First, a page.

What about democratic methods that focus more on conversation rather than elections? Admittedly, this probably doesn’t scale so well to large numbers of people, but consider juries. Admittedly, there are different procedures for selecting juries, but still, it’s generally considered a more democratic way of determining guilt or innocence in a criminal trial than simply having professional judges. But we also don’t have the entire people of a country (the US, the UK, Australia) or whatever vote on the outcome of the criminal trial. Instead there is… trial by jury.

          Trials by jury do not attempt to “aggregate group preferences”, even of the selected jurors. Instead, either unanimity or a supermajority (rules vary), is required to reach a guilty verdict. And the idea is for them to talk, sometimes a great deal, before voting on a verdict. Hung juries result in a mistrial, and so on. Because “aggregating group preferences” isn’t really the goal; at most, it’s a means to and end: trying to maximize the chances of arriving at as just a verdict as possible, given that human limitations make it impossible to guarantee a just verdict. Opinions may vary, of course, about whether juries successfully achieve this goal..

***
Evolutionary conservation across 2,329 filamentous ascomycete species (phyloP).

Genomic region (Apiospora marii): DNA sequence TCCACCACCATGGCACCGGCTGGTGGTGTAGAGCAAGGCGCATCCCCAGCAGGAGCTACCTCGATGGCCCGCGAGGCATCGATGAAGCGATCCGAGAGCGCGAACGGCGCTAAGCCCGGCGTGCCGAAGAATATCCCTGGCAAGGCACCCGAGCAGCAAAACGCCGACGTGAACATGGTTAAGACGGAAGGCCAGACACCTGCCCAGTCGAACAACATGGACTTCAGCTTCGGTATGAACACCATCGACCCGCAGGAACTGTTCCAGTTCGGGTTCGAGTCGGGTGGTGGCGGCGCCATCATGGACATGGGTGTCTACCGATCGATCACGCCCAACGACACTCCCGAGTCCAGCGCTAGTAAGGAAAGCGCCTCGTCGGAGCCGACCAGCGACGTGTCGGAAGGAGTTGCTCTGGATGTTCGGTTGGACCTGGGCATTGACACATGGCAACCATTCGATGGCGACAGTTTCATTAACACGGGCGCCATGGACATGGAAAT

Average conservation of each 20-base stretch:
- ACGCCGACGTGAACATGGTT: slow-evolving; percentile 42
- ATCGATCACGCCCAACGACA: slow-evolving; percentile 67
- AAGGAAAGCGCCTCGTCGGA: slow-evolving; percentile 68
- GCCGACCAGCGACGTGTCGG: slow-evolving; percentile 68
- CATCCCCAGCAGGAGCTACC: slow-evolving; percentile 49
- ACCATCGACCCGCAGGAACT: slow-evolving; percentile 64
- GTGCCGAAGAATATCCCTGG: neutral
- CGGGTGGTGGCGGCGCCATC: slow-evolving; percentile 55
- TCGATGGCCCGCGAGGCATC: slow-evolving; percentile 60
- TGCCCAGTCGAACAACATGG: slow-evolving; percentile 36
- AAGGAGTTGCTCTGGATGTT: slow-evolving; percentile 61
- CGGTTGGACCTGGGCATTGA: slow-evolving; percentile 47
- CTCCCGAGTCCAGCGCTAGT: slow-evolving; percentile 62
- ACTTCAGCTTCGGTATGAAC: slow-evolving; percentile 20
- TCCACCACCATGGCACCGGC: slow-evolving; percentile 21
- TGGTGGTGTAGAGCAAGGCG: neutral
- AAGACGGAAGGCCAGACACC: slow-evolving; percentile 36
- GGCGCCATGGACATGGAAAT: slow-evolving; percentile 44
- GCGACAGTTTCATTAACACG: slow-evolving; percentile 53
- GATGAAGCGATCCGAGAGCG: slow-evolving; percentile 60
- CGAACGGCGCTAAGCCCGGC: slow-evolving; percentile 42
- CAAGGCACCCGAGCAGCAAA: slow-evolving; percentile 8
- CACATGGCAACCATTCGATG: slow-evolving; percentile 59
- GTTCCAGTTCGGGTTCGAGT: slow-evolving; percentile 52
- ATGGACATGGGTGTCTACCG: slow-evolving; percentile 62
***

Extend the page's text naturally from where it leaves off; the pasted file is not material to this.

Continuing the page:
• Harold says:

            “Who is we and what if some of us don’t think all these criteria are all that important?”

            My language was clumsy. the criteria appear reasonable to me, but perhaps you don’t agree. Which do you think are not reasonable?

            From Stanford encyclopedia of philosopjy: “Arrow himself took them to be questionable “value judgments” that “express the doctrines of citizens’ sovereignty and rationality in a very general form”

            These are always open to debate, but it is helpful to understand which criterion may be viewed as not required.

            For juries “Because “aggregating group preferences” isn’t really the goal;” means that Arrow’s Theorem is not relevant.

            We must not overstate Arrow. His result is elegant, counter intuitive and informative. It is also relatively easy to understand, compared to say General Relativity. Not that I would put those in the same box (with or without a cat).

            Extrapolating Arrow to draw broad conclusions about democracy does not make sense, but it is useful to incorporate his insight into our understanding of democracy. If nothing else, it allows us to avoid wasting time trying to invent a perfect ordinal voting system. It also requires us to consider the criteria and to think about why we might not agree with them.

            • random person says:

              My language was clumsy. the criteria appear reasonable to me, but perhaps you don’t agree. Which do you think are not reasonable?